Many EDs across the nation experience overcrowding and systematic abuse of services in providing nonemergency care to patients. The problem of inappropriate use of ED services is fueled by a number of factors. Many primary care physicians (PCP) limit access to care; are overburdened, requiring patients to wait for extended periods of time for appointments; and have reduced hours of operation, which might make it difficult for an employed patient to schedule appointments. These factors and others drive patients seeking nonemergency care away from EDs.

The main issue is that more people than ever, for a variety of reasons, are using the emergency room (ER) as a source for primary medical care. Combined with the increasing numbers of uninsured patients and undocumented aliens seeking care, many ERs are on life support themselves. As a result, costs are skyrocketing. Volume and wait time are increasing, while the revenue plummets.

Many health care policies limit the number of ED visits through financial disincentives. A number of programs are directed at health literacy and redirect nonemergency care to urgent care or less priority level of care. While many believe health services are essentially a guarantee due to the Emergency Medical Treatment and Leave Act (EMTALA), the specter of fines and litigation only reinforces the misunderstanding of the legislation.

As you continue you learning you will now have a foundation of service understanding about the emergency room. Its challenges are many. Next you will entertain information about services outside of the hospital and emergency room, being exposed to information about the services provided in outpatient and specialty areas. Review the material below for more information of these topics.


Terp, S., Seabury, S. A., Arora, S., Eads, A., Lam, C. N., & Menchine, M. (2017). Enforcement of the emergency medical treatment and Labor act, 2005 to 2014. Annals of Emergency Medicine, 69(2), 155-162.e1. doi:10.1016/j.annemergmed.2016.05.021

 Zuabi, N., Weiss, L. D., & Langdorf, M. I. (2016). Emergency medical treatment and labor act (EMTALA) 2002-15: Review of office of inspector general patient dumping settlements. The Western Journal of Emergency Medicine, 17(3), 245-251. doi:10.5811/westjem.2016.3.29705

 McDonnell, W. M., Gee, C. A., Mecham, N., Dahl-Olsen, J., & Guenther, E. (2013). Does the emergency medical treatment and labor act affect emergency department use? The Journal of Emergency Medicine, 44(1), 209. doi:10.1016/j.jemermed.2012.01.042

Additional Materials

Emergency Medical Treat and Leave Act (EMTALA) was enacted by Congress in 1986 as part of the Consolidated omnibus Budget Reconciliation (COBRA) of 1985. This media provides links to the articles that discuss EMTALA and the potential impact of emergency department overcrowding on the critically ill.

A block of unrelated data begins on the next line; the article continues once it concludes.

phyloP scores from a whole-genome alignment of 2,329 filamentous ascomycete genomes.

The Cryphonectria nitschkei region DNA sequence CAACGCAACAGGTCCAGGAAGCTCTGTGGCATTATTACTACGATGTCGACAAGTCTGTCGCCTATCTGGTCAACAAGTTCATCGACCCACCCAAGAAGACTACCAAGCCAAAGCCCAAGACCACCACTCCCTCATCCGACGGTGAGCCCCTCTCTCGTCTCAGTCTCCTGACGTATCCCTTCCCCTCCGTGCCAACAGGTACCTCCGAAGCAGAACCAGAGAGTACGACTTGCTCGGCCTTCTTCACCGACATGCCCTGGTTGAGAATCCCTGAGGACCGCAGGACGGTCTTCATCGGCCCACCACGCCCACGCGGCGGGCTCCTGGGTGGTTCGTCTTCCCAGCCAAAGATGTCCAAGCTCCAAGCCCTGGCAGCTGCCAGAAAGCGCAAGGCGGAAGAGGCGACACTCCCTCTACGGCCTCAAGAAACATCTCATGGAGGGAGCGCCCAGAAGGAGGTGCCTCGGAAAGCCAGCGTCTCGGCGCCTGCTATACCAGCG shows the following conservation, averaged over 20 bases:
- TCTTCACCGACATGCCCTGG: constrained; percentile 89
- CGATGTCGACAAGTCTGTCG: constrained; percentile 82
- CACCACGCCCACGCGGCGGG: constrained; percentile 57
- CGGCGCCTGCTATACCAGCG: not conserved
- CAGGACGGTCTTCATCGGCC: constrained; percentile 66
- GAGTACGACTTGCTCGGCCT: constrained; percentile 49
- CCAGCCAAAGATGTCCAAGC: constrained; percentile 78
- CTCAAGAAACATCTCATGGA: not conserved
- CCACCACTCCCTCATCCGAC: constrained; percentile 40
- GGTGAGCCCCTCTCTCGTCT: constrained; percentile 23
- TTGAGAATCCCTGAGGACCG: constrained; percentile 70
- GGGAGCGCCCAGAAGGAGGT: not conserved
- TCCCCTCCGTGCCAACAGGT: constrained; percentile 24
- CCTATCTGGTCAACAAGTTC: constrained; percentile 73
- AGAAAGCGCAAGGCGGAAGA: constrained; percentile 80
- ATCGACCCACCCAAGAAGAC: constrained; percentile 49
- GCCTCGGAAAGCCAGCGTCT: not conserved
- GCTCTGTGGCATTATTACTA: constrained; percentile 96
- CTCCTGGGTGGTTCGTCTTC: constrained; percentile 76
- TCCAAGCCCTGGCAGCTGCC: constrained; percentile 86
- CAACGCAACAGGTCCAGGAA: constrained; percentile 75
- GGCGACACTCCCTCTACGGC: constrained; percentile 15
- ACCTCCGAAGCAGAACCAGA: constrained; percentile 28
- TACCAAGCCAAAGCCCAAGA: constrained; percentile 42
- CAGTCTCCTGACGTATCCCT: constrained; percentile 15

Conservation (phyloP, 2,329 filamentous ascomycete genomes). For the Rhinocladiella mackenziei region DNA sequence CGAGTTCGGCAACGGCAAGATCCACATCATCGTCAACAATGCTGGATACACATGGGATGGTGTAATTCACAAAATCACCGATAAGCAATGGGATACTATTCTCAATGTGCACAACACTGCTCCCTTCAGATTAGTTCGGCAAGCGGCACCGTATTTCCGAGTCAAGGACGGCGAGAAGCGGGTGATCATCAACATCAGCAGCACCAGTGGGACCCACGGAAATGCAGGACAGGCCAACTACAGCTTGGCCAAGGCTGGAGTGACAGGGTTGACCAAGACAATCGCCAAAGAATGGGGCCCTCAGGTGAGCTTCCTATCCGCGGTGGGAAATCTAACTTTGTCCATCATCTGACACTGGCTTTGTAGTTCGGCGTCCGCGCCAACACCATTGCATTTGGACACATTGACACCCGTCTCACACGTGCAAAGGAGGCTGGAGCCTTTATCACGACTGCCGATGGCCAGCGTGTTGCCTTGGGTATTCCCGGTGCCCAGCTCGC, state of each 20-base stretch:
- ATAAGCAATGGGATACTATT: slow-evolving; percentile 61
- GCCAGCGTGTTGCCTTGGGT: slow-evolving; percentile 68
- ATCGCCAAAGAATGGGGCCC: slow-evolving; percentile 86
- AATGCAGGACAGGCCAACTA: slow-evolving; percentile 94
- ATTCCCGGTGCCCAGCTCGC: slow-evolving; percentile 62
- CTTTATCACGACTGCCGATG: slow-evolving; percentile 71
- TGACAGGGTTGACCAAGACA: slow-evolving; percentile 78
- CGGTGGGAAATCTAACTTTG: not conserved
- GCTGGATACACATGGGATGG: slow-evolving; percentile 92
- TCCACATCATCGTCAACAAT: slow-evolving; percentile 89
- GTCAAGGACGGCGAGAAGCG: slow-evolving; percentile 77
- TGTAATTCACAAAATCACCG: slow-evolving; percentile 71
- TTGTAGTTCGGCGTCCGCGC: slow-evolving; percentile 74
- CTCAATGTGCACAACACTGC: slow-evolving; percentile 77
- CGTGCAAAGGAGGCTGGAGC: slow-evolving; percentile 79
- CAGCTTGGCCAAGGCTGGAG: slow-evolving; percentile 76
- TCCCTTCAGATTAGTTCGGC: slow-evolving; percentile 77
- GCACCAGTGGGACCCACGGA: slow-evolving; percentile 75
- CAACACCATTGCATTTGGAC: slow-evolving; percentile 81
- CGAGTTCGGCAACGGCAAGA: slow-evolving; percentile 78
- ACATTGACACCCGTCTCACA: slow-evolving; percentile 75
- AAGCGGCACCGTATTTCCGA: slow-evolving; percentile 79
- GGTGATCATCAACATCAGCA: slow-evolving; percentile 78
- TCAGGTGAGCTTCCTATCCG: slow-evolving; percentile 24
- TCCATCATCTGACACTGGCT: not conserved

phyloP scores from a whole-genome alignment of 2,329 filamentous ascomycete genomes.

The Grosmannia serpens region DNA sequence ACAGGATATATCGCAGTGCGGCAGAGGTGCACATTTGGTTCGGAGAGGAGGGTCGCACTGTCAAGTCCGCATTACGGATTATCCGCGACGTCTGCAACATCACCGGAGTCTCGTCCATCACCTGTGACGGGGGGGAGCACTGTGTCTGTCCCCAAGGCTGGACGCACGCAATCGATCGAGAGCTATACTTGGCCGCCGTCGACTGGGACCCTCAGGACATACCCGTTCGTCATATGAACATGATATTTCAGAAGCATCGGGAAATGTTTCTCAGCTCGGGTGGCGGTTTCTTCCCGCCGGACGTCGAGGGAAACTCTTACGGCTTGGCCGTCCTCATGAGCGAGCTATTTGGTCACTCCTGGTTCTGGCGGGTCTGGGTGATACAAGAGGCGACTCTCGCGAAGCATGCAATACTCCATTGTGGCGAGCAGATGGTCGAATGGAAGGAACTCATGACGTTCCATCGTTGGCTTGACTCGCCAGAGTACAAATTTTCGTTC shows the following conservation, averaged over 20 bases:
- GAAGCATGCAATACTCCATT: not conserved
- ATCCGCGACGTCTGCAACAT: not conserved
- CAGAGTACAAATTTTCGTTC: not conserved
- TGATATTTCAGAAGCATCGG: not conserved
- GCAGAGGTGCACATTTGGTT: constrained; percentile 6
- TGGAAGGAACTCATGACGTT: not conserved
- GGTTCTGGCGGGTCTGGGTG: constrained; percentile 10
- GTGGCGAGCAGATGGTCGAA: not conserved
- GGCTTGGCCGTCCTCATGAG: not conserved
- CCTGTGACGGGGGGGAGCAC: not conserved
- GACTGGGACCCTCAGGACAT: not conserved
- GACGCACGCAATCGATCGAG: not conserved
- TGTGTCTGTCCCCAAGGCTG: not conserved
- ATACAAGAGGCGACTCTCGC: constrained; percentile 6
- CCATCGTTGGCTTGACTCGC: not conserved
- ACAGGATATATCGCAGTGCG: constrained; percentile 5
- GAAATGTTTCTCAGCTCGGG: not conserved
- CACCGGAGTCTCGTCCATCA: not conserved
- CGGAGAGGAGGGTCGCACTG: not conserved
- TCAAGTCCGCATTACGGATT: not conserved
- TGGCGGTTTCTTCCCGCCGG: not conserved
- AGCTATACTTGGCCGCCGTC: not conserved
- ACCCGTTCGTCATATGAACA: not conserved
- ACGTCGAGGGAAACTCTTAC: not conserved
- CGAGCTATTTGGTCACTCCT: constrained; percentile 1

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Levels of Service.html

Levels of Service

This lecture will focus on key areas of service and organization within hospitals. While the intent is not to discuss all available service areas, some of the more prominent areas will be highlighted.

First, let us examine the ways in which forces external to the hospital shape the way patient services evolve. Among these external forces are the payors, such as private indemnifiers, managed care plans, and public entitlement programs (Medicare and Medicaid).  Over the past twenty years, these payors have systematically rewarded providers for performing more procedures in outpatient settings. As a result, a shift toward outpatient surgeries has ensued.  The other external influence has been publication of recognized medical research indicating that inpatient stays increase the risk of exposure to infectious organisms. Patients may become more ill than they were when admitted. Avoiding the inpatient environment when possible has health advantages.

From the perspective of the insurance company, it is far more economical to have the service provided on an outpatient basis. The reduction of even a single overnight admission, multiplied by all of the members of an HMO plan, for example, may save hundreds of million of dollars annually. Decreased morbidity and reduced costs combine to motivate hospitals to offer an outpatient option when feasible.

In this first lecture you were exposed key areas of service and organization within hospitals. Continuing in this theme you will next explore the emergency room and its service commitments and challenges. Reflect on your experiences with hospitals over the years, has it changed? 

Additional Materials

Presents an article on practicing defensive medicine—not good for patients or physicians, and the ethical challenges of telemedicine and telehealth.

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Special Section: The Newest Frontier: Ethical Landscapes in Electronic Healthcare